For reasons unbeknownst to me, I attended the annual oration in radiation oncology today, something that I have never done. The talk, “Looking beyond anatomy-based treatment in radiation oncology” by Dr. Theodore Lawrence, was thankfully short on radiation physics. It was an interesting assessment of where rad-onc is and where it is going. Lawrence noted with irony that after 30 years of separation between radiation oncology and diagnostic radiology, the two fields are merging as functional imaging grows.
For reasons unbeknownst to me, I attended the annual oration in radiation oncology today, something that I have never done. The talk, "Looking beyond anatomy-based treatment in radiation oncology" by Dr. Theodore Lawrence, was thankfully short on radiation physics. It was an interesting assessment of where rad-onc is and where it is going. Lawrence noted with irony that after 30 years of separation between radiation oncology and diagnostic radiology, the two fields are merging as functional imaging grows.
This talk complements the Pendergrass Lecture given Monday by Dr. J William Charboneau on the emerging field of image-guided cancer therapy, or interventional oncology. These are challenging topics and techniques, which are now primarily confined to large institutions. Early in my career these leading-edge techniques would trickle down to my community practice. Now, they kayak down on class IV rapids. I wonder how long it will be before I'm routinely performing pretreatment chemo-embolization and radiofrequency ablation.
I spent some time on publisher's row this morning. Over the past few years I have noticed that practically every reading station in my department has several of the glossy black Diagnostic Imaging books. And it appears, so do most of the reading stations in the world. I sat next to a German radiologist at a party last night who says they are used extensively in his practice. Today I learned that all the data in those books, and in about 10-fold more, are available for free as a program incorporated into some PACS and information systems. Philips and AGFA are apparently already offering this software (StatDX) on their systems. You have a question about an IAC case? Just one or two clicks and you have all the anatomy and radiology there on the adjacent screen.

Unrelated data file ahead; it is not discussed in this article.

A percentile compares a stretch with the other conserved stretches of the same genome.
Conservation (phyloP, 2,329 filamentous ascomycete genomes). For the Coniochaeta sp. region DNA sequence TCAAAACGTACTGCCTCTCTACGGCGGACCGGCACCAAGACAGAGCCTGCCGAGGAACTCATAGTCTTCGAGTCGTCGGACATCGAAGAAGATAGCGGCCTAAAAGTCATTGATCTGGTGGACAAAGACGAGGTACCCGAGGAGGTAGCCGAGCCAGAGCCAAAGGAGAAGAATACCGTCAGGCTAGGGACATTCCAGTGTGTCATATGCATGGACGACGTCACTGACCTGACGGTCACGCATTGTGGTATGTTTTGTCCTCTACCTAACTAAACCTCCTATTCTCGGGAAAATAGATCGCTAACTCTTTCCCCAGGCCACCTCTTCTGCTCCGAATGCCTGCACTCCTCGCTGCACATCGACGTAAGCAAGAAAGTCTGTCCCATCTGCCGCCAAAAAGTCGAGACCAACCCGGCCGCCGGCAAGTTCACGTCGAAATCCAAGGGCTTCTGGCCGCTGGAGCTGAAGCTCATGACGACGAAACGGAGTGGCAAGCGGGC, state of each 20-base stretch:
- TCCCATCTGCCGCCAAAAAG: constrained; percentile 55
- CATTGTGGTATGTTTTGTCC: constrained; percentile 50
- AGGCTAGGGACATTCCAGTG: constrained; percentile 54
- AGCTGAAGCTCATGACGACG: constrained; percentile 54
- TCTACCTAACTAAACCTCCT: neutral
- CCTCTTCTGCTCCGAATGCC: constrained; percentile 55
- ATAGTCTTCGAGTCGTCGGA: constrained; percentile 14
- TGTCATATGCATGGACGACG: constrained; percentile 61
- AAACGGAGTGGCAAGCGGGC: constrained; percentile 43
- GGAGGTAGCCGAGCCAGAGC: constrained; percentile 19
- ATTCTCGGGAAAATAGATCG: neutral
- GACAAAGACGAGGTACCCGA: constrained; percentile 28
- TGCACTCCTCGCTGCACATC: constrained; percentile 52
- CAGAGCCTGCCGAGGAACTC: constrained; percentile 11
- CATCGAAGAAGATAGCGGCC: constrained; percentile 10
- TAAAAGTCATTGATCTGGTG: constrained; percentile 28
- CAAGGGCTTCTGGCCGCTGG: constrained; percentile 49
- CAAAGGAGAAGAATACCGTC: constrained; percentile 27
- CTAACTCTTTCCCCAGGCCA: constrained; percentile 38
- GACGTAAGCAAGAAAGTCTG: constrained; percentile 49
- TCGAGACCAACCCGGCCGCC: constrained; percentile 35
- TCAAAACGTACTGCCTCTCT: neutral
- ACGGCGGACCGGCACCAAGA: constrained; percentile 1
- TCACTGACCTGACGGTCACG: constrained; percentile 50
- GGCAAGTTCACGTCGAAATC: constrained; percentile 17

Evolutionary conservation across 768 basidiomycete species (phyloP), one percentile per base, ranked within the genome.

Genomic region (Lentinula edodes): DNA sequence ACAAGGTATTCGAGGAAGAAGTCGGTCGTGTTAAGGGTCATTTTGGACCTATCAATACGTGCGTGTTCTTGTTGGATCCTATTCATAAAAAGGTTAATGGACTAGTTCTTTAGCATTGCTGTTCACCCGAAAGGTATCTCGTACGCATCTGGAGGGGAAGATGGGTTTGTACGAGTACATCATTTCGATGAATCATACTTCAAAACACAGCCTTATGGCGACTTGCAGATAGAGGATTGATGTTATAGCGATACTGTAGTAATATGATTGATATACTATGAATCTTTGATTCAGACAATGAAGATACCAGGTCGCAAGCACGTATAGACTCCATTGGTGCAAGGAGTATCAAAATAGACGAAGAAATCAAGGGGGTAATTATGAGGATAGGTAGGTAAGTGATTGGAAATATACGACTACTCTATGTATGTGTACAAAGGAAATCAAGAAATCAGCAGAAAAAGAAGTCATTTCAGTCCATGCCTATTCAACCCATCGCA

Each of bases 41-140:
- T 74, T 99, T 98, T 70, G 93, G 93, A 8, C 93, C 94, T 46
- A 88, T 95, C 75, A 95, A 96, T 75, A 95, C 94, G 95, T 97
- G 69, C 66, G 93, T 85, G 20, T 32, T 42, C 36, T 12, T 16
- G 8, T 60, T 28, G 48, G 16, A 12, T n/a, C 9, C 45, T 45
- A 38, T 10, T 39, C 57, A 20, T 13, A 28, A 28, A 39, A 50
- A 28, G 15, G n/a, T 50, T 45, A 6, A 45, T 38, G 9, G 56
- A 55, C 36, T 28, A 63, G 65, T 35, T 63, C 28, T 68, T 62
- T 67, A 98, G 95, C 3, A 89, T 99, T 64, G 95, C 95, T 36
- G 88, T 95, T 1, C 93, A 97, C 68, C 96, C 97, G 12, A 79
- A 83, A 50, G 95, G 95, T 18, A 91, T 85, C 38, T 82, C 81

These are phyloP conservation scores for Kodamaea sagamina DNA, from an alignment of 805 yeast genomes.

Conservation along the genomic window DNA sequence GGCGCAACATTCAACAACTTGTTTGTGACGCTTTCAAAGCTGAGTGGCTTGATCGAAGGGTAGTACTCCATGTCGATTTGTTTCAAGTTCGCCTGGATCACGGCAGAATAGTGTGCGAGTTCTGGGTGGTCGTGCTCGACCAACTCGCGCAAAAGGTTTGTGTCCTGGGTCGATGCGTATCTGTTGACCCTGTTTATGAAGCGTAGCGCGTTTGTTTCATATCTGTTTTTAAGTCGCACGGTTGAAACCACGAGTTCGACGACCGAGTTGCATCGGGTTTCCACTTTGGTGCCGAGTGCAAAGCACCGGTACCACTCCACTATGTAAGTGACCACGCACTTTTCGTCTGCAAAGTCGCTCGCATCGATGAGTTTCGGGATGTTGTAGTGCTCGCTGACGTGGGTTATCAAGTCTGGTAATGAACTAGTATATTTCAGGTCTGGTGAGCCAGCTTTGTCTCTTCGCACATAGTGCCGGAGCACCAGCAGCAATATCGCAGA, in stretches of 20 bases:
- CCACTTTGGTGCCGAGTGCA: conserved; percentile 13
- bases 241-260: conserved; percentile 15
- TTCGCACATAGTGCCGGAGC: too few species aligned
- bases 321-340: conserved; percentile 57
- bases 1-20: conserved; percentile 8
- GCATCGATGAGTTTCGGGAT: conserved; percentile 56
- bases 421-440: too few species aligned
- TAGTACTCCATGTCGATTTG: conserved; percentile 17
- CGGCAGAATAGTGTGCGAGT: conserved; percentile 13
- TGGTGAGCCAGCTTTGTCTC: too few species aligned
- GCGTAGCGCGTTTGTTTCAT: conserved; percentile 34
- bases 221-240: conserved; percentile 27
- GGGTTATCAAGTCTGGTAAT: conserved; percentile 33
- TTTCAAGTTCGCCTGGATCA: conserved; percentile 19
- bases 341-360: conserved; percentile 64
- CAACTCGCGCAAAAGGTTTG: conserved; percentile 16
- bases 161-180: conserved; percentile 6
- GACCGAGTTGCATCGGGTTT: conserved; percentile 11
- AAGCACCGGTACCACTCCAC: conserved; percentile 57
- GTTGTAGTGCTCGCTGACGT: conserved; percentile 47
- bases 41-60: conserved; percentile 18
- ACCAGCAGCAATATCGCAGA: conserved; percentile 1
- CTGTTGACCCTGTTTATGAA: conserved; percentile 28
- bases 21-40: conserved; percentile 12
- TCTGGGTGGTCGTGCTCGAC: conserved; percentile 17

Our PACS vendor, GE, is thinking about offering this software. Frankly, if I were choosing PACS now, I wouldn't buy a system without it. As it is, I will have to convince my hospital to buy a license to add it to my workstation. Unfortunately, the argument for such software eventually distills down to "I don't know enough radiology." Surprise, surprise.
Digital mammography was also on my list today. I spent time looking at vendors as well as scientific exhibits. At my institution, we are about to convert our entire mammography program, and the number of questions and problems arising is tremendous. As if converting to digital mammography wasn't going to be challenging enough, Tomosynthesis mammography is now a works-in-progress. TS mammography is a blending of the old linear tomography, digital mammography, 3D reconstruction algorithms, and voodoo. As I watched presenters scroll through 60 1 mm images of each breast in each projection, I prayed this technology would wait until I retire.
We're also in the midst of buying our first PET/CT, so I have been looking at those as well. We have a dedicated PET, but in just two years it has become a dinosaur. It bugs the crap out of me at tumor board every week to see patients presented with images from a nearby center's PET/CT. But arguing that we can fuse studies has about the same level of integrity of arguing for smoking.
Spect/CT is also on our shopping list. As someone who trained on an EMI scanner, I find it amazing that we are buying a four-slice CT on our new nuclear camera, and that the images are just for reference and attenuation correction. It seems like only yesterday a 5x5x5 voxel was considered a thing of beauty.
If you wear ties (I do not) you should check out eBoneties.com. The company has a booth this year with some really nice graphics on silk ties. Seeing the booth made me think it may be time for my own company, Medicaltees.com, to start exhibiting here. But, that would really take the fun out of the show.
Today is my last full day in Chicago. With age I realize I can only tolerate about four or five days of the information blitz and sport-eating associated with the RSNA meeting in Chicago. Next week, I will be back in the salt mine, trying to apply all the good stuff I learned here, and trying to shed a few pounds.